The slogans were the same, but they felt different in this foreign land, drifting through the air in a mix of Cantonese and Mandarin: “Five demands, not one less!” and “Free Hong Kong, revolution now!”
One country largely untouched by anti-racism protests so far has been Brazil, a striking fact for a society so scarred by the history of slavery and economically divided along race lines.
In the broad sweep of American history, certain years stand like grim mileposts. The year 1968, bathed in blood and drenched in sorrow, is one. The year 2020 may be another.
Bristol’s Black Lives Matter protests this Sunday concluded with the toppling of the public statue of a slave trader, Edward Colston, celebrated for decades by the city as a mere “philanthropist”.
Love needs years to succeed, brutality minutes. We just saw an evidence of that on May 25 in the world’s most powerful democracy, the United States.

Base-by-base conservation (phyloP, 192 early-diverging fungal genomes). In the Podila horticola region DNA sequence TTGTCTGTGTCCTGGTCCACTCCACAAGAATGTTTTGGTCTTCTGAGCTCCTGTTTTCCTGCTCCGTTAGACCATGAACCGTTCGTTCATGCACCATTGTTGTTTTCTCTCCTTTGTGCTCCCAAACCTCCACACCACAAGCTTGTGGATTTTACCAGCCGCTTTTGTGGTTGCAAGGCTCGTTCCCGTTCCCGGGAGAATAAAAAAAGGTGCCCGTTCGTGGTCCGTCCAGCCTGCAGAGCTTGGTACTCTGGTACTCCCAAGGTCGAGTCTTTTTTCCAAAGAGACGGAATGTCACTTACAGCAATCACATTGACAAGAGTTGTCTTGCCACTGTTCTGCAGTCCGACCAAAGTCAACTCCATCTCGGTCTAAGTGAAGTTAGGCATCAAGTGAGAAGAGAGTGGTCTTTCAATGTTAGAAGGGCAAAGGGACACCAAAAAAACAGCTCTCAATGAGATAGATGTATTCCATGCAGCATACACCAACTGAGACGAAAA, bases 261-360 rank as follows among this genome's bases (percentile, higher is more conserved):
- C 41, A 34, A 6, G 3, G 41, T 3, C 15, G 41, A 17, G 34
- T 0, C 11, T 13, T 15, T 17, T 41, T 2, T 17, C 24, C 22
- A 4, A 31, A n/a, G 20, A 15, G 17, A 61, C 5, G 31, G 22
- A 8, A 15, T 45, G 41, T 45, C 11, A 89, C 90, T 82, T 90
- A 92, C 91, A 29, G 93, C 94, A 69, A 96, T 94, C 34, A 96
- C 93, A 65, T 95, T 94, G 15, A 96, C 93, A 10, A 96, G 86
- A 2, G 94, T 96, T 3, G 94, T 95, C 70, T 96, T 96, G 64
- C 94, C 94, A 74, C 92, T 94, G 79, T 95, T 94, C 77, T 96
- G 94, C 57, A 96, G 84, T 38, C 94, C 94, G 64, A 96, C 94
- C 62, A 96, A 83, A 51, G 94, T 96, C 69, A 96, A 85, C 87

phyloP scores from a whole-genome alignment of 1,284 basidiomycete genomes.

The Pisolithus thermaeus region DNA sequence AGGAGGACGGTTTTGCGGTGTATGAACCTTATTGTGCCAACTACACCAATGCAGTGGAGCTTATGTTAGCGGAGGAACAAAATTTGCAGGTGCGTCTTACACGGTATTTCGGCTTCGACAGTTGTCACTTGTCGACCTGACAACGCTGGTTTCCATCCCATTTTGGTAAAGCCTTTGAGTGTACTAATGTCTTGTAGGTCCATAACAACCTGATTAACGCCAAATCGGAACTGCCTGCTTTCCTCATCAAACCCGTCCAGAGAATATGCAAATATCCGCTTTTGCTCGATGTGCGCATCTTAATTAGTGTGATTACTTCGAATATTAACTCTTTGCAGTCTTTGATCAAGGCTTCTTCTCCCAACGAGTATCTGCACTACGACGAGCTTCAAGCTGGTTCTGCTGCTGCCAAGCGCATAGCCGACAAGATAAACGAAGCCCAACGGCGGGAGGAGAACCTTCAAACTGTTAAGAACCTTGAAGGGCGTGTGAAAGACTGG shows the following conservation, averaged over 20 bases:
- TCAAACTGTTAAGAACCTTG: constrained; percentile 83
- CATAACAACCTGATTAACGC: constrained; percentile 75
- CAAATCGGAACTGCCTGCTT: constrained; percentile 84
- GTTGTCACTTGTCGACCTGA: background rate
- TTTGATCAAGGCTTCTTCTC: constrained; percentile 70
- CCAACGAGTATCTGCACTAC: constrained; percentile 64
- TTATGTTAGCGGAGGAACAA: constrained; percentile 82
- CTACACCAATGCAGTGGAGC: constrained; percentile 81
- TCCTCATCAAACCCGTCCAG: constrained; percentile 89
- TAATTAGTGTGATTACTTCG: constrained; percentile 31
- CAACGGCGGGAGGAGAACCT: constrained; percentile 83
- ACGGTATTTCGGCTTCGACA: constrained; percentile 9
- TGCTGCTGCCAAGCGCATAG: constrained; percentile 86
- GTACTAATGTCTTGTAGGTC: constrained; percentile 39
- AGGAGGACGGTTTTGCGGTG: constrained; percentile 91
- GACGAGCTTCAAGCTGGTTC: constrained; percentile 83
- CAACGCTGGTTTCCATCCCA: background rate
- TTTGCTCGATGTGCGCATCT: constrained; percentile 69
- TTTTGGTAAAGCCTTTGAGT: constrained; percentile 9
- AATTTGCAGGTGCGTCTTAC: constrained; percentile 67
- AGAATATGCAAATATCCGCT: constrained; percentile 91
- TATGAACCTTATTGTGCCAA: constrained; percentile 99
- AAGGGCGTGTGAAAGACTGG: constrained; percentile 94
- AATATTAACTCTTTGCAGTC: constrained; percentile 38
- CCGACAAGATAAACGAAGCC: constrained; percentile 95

George Floyd’s life followed the trajectory of many slain black men but his death has launched a revolution. His 6-year-old daughter Gianna, who used to ride sky high on his shoulders, proclaimed, “Daddy changed the world!”
Dogs do not trade in dogs but humans do. Yet, they are called beasts and we aren’t, they are leashed and we aren’t, unalloyed bias. But I am not surprised at all because bias seems to be the signature tenor of our society.
Sure every life matters no matter what colour or caste or the boxes that humans seek to put them into. However, that’s very good on paper. Reality is different. And tiring (“Protests over Floyd’s killing spread across US,” May 31, Gulf Today).
A six-year-old girl student, who went missing on Saturday in Rajathan’s Tonk district, was found allegedly raped and strangled to death with her own school belt on Sunday, police said.